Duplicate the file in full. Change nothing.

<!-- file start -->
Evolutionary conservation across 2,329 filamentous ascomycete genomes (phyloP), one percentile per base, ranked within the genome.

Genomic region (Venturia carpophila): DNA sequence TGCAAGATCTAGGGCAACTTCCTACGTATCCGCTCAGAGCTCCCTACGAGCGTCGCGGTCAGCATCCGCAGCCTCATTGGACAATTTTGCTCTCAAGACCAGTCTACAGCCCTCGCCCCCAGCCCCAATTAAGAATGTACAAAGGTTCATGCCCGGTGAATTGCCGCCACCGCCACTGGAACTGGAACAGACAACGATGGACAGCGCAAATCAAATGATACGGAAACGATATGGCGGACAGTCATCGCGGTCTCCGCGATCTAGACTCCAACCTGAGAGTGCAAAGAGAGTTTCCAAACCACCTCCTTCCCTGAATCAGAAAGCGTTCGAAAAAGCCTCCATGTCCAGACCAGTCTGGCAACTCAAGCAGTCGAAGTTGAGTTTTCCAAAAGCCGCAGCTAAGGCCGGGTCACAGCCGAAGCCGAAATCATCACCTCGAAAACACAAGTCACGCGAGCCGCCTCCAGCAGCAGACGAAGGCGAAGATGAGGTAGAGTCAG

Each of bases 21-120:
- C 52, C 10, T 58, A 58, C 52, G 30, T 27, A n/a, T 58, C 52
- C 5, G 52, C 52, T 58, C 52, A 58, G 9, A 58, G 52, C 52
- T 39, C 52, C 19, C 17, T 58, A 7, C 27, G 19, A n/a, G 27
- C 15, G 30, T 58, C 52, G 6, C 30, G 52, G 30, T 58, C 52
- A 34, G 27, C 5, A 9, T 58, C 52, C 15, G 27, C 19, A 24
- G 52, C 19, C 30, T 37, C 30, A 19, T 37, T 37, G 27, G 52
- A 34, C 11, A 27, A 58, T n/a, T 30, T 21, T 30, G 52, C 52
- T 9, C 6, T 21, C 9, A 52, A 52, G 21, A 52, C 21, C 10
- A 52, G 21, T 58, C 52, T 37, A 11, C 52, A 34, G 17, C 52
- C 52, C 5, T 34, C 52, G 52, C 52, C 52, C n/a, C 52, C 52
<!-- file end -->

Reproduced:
Evolutionary conservation across 2,329 filamentous ascomycete genomes (phyloP), one percentile per base, ranked within the genome.

Genomic region (Venturia carpophila): DNA sequence TGCAAGATCTAGGGCAACTTCCTACGTATCCGCTCAGAGCTCCCTACGAGCGTCGCGGTCAGCATCCGCAGCCTCATTGGACAATTTTGCTCTCAAGACCAGTCTACAGCCCTCGCCCCCAGCCCCAATTAAGAATGTACAAAGGTTCATGCCCGGTGAATTGCCGCCACCGCCACTGGAACTGGAACAGACAACGATGGACAGCGCAAATCAAATGATACGGAAACGATATGGCGGACAGTCATCGCGGTCTCCGCGATCTAGACTCCAACCTGAGAGTGCAAAGAGAGTTTCCAAACCACCTCCTTCCCTGAATCAGAAAGCGTTCGAAAAAGCCTCCATGTCCAGACCAGTCTGGCAACTCAAGCAGTCGAAGTTGAGTTTTCCAAAAGCCGCAGCTAAGGCCGGGTCACAGCCGAAGCCGAAATCATCACCTCGAAAACACAAGTCACGCGAGCCGCCTCCAGCAGCAGACGAAGGCGAAGATGAGGTAGAGTCAG

Each of bases 21-120:
- C 52, C 10, T 58, A 58, C 52, G 30, T 27, A n/a, T 58, C 52
- C 5, G 52, C 52, T 58, C 52, A 58, G 9, A 58, G 52, C 52
- T 39, C 52, C 19, C 17, T 58, A 7, C 27, G 19, A n/a, G 27
- C 15, G 30, T 58, C 52, G 6, C 30, G 52, G 30, T 58, C 52
- A 34, G 27, C 5, A 9, T 58, C 52, C 15, G 27, C 19, A 24
- G 52, C 19, C 30, T 37, C 30, A 19, T 37, T 37, G 27, G 52
- A 34, C 11, A 27, A 58, T n/a, T 30, T 21, T 30, G 52, C 52
- T 9, C 6, T 21, C 9, A 52, A 52, G 21, A 52, C 21, C 10
- A 52, G 21, T 58, C 52, T 37, A 11, C 52, A 34, G 17, C 52
- C 52, C 5, T 34, C 52, G 52, C 52, C 52, C n/a, C 52, C 52